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Author Topic: NJ-Rutgers/Eagleton Poll: Obama+17  (Read 300 times)
Tender Branson
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« on: October 03, 2012, 12:30:58 am »

56% Obama
39% Romney

The Rutgers-Eagleton Poll was conducted by telephone from September 27-30, 2012 with a scientifically selected random sample of 790 New Jersey registered voters. This telephone poll included 655 landline respondents and 135 cell phone respondents, all acquired through random digit dialing. Within this sample 645 respondents were identified as likely voters by scoring responses to questions about interest in politics, in the presidential election, plans to vote, and vote history. Approximately 81 percent of registered voters were identified as likely voters by this measure. In 2008, 73 percent of registered New Jersey voters actually voted.

For Umengus:

Sample (LV):

40% D, 34% I, 26% R

http://www.rci.rutgers.edu/~redlawsk/EP/Tables2013/2012NJPresSep2012.pdf
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ℒief
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« Reply #1 on: October 03, 2012, 01:32:28 am »
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Alright, either all these state polls are wrong or all these national polls are wrong, because Obama seems to be at or above his 2008 numbers in every state but only polling 3% ahead of Mitt Romney nationally.
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Senator Polnut
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« Reply #2 on: October 03, 2012, 01:43:03 am »
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Alright, either all these state polls are wrong or all these national polls are wrong, because Obama seems to be at or above his 2008 numbers in every state but only polling 3% ahead of Mitt Romney nationally.

Yeah... this is starting to get really confusing...

I don't see any evidence that Obama is hemorrhaging support in red states (blue... ugh, you know what I mean), considering the polling out of the solid dem states is starting to look 2008-like, the swing state polling is a bit all over the place... but still positive for Obama... only IN and MO look weaker for Obama. But there will be some drop-offs in the Obama swing states like Iowa and New Hampshire and Colorado and Nevada.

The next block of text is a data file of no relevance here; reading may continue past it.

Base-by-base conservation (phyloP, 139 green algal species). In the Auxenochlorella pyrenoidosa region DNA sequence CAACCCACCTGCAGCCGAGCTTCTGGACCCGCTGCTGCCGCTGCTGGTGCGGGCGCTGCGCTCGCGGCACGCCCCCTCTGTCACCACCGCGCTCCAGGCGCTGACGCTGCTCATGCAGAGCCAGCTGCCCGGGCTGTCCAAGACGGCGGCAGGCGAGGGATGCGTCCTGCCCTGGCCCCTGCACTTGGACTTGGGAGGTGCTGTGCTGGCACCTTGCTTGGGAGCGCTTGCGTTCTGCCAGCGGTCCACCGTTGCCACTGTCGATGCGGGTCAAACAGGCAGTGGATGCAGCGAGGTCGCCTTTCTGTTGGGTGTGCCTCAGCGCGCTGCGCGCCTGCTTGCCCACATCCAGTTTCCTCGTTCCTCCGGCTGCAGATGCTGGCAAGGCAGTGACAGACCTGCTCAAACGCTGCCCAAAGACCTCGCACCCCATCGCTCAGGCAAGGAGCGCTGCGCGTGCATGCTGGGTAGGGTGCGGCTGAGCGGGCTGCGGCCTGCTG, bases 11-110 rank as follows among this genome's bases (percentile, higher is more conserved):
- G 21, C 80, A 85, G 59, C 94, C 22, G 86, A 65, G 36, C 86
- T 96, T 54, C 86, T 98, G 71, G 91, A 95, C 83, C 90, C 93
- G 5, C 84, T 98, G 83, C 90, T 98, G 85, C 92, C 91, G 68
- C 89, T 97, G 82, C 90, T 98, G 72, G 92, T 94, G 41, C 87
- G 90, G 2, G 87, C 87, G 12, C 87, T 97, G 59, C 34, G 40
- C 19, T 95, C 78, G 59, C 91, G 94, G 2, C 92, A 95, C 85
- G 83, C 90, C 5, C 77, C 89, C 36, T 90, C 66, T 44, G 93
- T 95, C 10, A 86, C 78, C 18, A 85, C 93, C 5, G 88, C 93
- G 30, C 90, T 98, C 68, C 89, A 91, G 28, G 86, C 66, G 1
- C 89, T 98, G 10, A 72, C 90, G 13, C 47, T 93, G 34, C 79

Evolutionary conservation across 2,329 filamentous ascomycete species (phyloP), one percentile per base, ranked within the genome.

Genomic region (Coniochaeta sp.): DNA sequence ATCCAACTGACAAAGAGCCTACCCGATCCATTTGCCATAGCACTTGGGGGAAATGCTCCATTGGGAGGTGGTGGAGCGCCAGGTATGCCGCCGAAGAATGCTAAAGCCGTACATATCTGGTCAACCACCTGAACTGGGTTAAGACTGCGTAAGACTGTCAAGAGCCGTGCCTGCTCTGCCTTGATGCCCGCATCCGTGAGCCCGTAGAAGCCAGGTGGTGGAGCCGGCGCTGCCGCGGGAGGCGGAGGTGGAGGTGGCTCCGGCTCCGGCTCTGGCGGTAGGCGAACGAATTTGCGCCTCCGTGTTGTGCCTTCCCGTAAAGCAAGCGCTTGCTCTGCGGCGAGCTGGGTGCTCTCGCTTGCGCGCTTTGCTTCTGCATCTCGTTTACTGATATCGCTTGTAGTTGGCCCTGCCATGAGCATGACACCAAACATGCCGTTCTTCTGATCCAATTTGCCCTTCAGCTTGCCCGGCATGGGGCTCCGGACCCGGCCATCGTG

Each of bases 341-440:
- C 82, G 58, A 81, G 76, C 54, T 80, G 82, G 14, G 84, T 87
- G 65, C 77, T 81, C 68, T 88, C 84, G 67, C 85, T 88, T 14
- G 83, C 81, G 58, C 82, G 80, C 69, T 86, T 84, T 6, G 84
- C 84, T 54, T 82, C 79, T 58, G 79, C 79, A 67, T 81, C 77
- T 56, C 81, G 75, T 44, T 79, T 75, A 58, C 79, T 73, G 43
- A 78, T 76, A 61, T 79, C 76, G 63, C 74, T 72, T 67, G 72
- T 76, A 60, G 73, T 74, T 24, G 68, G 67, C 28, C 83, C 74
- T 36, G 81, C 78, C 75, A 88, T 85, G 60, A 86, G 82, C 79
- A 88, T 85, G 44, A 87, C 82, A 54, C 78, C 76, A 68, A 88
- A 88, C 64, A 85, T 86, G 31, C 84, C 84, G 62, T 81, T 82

But yes, the state polling and the national polls are telling different albeit similar stories.
« Last Edit: October 03, 2012, 01:47:43 am by Former President Polnut »Logged


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« Reply #3 on: October 03, 2012, 02:42:32 am »
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Alright, either all these state polls are wrong or all these national polls are wrong, because Obama seems to be at or above his 2008 numbers in every state but only polling 3% ahead of Mitt Romney nationally.

There are several states which have been polling better for Romney than the McCain results- or we can assume would poll better, if anyone ever bothered.  Utah, Indiana, Georgia, the Dakotas come to mind.

I don't think that Utah is enough to make up the whole discrepancy... but there are many more Utahns, and they're more enthusiastic, and more uniformly Republican... Nah.  That can't be the whole story, can it?
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« Reply #4 on: October 03, 2012, 03:51:02 am »
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Alright, either all these state polls are wrong or all these national polls are wrong, because Obama seems to be at or above his 2008 numbers in every state but only polling 3% ahead of Mitt Romney nationally.

Well, one possibility is that the LV field for the national polls may be a bit too strict. After all, Obama's lead is higher if you look at RV instead. For example, Obama's lead in today's NBC/WSJ poll was its highest ever (+7) for RV. Though it was only +3 for LV. That could account for the discrepancy between national polls (where the race is narrow) and state (where the race looks like 2008). Not sure if this theory is even close to being accurate, but it popped in my mind.
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pa2011
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« Reply #5 on: October 03, 2012, 07:39:05 am »
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I agree LV model may be too strict. In most polls if you look at registered voters, Obama is up 6 to 9 points among Registered voters. In the end, as the election draws near, without a major change in tracjectory for Romney, Obama's lead could actually increase as more of these voters fit into LV models or more pollsters realize they were perhaps too strict.
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